Google's Chromecast is officially still a U.S. only product, but Amazon has now started to offer international shipping of the little $35 dongle for the first time. With shipping and import fees, the Chromecast still comes in less expensive than those often ridiculous eBay prices for anyone outside the U.S.
Ever since Amazon launched the Kindle Fire line of tablets, rumors of swirled about them making Kindle phones using the same embedded Android base and store-front centric interface. Now those rumors are back, and they've brought with them new rumors of an Apple TV (or ChromeCast)-style TV dongle to help get stuff off the Kindle platform and onto big screen TVs. Hacker News:
Not to be outdone by Apple dropping newly updated iMacs in a press release this morning, Amazon has just done the same with their Kindle Fire line of tablets. The best front-end to the Amazon storefront you can get, the Kindle Fire is one of the few really good, really mainstream-friendly alternatives to the iPad on the market. You can only buy it in a handful of countries, which is unfortunate but a byproduct of their business model which requires digital content be available to subsidize the upfront cost.
Over the weekend - while everyone here at iMore worked feverishly to prepare for tomorrow's iPhone event - some noise surfaced about Amazon working on a phone, and one they could give away for free. Amazon has since denied the rumor, which is interesting from the "no comment on no comment" company, but the idea itself is worth some exploration...
Ben Bajarin of Tech.pinions talks to Rene about Amazon, Apple, Google, and Samsung, their differences and similarities not only in business models but in philosophies, and their relative positions both in North America and internationally.
Apple is often spoken and written about as if it was the most secretive, most controlling technology company on earth. Yet Amazon, who is even more controlling and more secretive manages to mostly escape attention for those very things. Anyone who's ever worked with them, most recently app developers, can attest to the control. David Streitfeld and Christine Haughney of the New York Times wax poetically about the secrecy:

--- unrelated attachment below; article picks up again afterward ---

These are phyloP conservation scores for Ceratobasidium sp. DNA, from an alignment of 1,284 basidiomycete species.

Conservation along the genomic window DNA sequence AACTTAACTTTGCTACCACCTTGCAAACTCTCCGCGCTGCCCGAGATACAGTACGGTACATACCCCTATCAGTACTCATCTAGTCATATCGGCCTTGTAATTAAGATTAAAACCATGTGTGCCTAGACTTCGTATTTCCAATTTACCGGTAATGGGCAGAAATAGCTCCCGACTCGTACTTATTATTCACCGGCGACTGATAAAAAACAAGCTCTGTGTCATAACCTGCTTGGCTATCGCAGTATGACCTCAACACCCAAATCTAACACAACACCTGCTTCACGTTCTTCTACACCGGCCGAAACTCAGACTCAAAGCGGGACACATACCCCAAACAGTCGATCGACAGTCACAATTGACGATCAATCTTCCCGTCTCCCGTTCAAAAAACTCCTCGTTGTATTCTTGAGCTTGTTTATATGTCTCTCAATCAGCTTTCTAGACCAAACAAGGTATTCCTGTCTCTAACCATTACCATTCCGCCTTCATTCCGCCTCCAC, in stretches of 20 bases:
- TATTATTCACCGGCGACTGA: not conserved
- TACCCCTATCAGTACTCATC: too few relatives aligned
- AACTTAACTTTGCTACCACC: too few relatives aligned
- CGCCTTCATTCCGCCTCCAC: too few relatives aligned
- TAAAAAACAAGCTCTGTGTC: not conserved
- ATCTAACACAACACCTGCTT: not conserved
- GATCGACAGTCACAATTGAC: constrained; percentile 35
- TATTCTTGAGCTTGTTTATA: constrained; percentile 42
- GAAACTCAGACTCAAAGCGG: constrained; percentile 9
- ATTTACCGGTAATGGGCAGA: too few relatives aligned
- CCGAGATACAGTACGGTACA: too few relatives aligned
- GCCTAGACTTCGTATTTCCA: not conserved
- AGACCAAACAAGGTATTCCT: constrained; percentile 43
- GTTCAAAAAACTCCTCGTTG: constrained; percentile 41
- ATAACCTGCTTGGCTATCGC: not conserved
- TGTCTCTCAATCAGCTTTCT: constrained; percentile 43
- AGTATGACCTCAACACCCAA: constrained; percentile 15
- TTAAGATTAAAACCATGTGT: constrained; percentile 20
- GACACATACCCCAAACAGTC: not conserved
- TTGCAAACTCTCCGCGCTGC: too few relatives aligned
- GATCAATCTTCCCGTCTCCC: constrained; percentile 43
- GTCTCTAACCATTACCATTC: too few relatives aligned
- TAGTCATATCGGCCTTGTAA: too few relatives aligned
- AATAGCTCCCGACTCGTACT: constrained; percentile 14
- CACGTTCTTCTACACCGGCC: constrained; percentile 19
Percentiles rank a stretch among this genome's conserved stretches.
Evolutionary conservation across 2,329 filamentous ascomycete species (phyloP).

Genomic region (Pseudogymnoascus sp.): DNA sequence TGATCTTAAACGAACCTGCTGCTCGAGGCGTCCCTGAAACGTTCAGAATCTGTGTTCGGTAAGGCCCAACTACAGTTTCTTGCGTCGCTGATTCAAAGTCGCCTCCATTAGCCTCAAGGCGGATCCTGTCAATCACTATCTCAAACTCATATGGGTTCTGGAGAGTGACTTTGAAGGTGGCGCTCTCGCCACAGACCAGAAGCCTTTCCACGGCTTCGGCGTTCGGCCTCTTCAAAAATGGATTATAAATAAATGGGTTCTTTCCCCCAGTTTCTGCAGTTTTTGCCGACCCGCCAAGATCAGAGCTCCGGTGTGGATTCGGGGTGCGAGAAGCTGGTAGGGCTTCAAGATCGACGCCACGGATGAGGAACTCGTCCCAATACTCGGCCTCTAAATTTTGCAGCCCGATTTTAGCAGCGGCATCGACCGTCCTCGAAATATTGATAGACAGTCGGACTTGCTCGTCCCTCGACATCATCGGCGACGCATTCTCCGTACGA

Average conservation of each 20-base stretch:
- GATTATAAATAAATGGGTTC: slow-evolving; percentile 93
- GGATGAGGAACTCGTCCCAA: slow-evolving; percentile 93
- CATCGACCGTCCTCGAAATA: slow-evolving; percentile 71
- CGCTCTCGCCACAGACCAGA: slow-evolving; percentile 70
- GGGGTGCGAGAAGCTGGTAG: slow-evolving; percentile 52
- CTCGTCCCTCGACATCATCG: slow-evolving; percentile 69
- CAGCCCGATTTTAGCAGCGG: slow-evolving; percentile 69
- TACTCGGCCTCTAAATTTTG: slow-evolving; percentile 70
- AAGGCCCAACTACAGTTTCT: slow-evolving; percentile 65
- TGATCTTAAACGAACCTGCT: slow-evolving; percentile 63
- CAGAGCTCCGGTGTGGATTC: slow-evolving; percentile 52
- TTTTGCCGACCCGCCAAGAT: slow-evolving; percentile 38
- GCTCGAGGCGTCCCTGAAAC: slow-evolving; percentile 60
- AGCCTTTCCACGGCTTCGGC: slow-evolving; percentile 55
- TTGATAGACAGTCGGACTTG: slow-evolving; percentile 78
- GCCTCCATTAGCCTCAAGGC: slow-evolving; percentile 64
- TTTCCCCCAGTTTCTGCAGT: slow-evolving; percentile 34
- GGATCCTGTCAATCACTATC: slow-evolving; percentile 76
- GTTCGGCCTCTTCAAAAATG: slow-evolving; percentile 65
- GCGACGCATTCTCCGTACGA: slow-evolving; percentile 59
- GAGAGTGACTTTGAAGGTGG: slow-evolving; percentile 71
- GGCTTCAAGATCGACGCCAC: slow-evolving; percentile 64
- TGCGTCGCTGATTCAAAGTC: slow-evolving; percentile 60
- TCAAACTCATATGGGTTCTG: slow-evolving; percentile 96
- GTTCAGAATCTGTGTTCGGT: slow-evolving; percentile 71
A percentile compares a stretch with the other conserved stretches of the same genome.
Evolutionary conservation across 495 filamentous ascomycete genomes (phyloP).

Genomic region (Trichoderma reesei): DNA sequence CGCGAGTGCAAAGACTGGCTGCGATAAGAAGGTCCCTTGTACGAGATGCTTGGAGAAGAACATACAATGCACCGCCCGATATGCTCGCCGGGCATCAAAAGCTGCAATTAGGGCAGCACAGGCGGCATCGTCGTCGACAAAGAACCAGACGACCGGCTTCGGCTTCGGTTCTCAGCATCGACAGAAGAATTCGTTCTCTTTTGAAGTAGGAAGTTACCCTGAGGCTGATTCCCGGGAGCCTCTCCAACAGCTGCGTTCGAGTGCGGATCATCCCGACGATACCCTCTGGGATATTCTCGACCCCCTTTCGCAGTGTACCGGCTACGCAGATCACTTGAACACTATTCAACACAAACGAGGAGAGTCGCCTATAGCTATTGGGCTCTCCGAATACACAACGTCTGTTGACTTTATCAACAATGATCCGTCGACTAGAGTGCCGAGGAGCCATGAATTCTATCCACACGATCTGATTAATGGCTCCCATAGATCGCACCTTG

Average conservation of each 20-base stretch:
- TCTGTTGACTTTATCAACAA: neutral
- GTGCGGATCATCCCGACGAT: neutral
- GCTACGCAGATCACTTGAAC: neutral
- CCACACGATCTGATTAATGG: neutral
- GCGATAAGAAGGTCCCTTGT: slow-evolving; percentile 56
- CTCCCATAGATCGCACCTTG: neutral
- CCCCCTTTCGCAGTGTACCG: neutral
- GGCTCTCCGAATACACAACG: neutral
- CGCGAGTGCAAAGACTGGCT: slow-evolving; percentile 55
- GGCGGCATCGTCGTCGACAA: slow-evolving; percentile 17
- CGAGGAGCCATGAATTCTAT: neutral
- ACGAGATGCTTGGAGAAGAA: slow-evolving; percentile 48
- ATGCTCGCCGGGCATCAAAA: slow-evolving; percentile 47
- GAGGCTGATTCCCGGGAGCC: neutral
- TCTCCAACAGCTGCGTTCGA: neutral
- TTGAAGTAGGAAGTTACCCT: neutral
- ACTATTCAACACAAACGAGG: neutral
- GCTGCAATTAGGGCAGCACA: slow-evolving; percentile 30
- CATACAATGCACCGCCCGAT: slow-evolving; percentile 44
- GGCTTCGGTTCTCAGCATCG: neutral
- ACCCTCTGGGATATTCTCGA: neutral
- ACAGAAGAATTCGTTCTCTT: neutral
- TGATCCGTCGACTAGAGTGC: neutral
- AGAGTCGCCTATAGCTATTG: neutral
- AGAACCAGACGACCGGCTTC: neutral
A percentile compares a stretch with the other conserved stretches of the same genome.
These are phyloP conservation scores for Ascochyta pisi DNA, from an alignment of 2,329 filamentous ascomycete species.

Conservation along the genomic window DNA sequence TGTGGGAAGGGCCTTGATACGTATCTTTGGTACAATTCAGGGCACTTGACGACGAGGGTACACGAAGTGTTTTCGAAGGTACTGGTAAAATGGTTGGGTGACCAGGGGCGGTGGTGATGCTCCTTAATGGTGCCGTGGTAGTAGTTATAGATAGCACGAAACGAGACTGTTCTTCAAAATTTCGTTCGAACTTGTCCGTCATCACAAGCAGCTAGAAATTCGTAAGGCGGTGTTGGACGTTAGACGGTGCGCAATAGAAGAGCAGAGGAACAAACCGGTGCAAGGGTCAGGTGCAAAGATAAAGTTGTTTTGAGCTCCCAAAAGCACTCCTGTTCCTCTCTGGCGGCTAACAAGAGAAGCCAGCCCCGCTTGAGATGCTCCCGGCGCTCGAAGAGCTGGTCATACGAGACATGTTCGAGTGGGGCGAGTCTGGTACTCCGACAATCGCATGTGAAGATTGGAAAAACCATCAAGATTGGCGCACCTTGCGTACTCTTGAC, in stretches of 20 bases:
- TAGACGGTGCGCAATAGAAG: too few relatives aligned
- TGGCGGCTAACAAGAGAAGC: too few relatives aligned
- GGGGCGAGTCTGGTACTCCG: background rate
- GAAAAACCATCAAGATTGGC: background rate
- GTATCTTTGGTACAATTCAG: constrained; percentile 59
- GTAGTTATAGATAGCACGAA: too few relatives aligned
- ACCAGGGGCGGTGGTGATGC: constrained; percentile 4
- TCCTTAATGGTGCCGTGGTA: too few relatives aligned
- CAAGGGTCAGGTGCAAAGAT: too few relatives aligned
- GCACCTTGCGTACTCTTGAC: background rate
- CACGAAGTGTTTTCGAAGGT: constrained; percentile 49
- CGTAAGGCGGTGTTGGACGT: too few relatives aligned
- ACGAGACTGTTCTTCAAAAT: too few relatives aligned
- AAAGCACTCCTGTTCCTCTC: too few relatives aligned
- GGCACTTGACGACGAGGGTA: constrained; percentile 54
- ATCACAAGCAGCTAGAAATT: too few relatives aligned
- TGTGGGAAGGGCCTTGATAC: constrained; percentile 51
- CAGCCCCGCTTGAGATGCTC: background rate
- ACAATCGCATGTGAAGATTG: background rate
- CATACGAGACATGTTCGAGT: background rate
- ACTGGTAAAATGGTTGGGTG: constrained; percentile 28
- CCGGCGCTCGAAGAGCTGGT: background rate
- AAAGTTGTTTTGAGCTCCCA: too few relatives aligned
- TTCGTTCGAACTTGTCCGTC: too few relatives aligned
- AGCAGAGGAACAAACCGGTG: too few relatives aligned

In what seems a lifetime after the U.S. launch, Amazon UK has finally opened up their digital game and software download store for Mac and Windows. This finally means that UK based Amazon customers can purchase software in digital form, instead of waiting in at home to receive your package from the courier. While the selection of Mac downloads is much slimmer than for Windows, but there is still a good selection on offer.
Apple makes more money than any other company save those with oligopoly control of limited fossil fuel resources, yet they're perpetually punished by Wall Street and called doomed by financial-not-really-analysts. Amazon has seldom made a dime on paper and yet they're the darling of Wall Street and can do no wrong with market makers. Yet both are among the most successful companies in recent history. Why the difference? Benedict Evens on Twitter:
Following the likes of Google and Facebook, Amazon has announced "Login with Amazon," their own login service for apps, games and websites. Working in much the same way as competing services, Login with Amazon will allow developers to offer their users the chance to login to their products using an Amazon account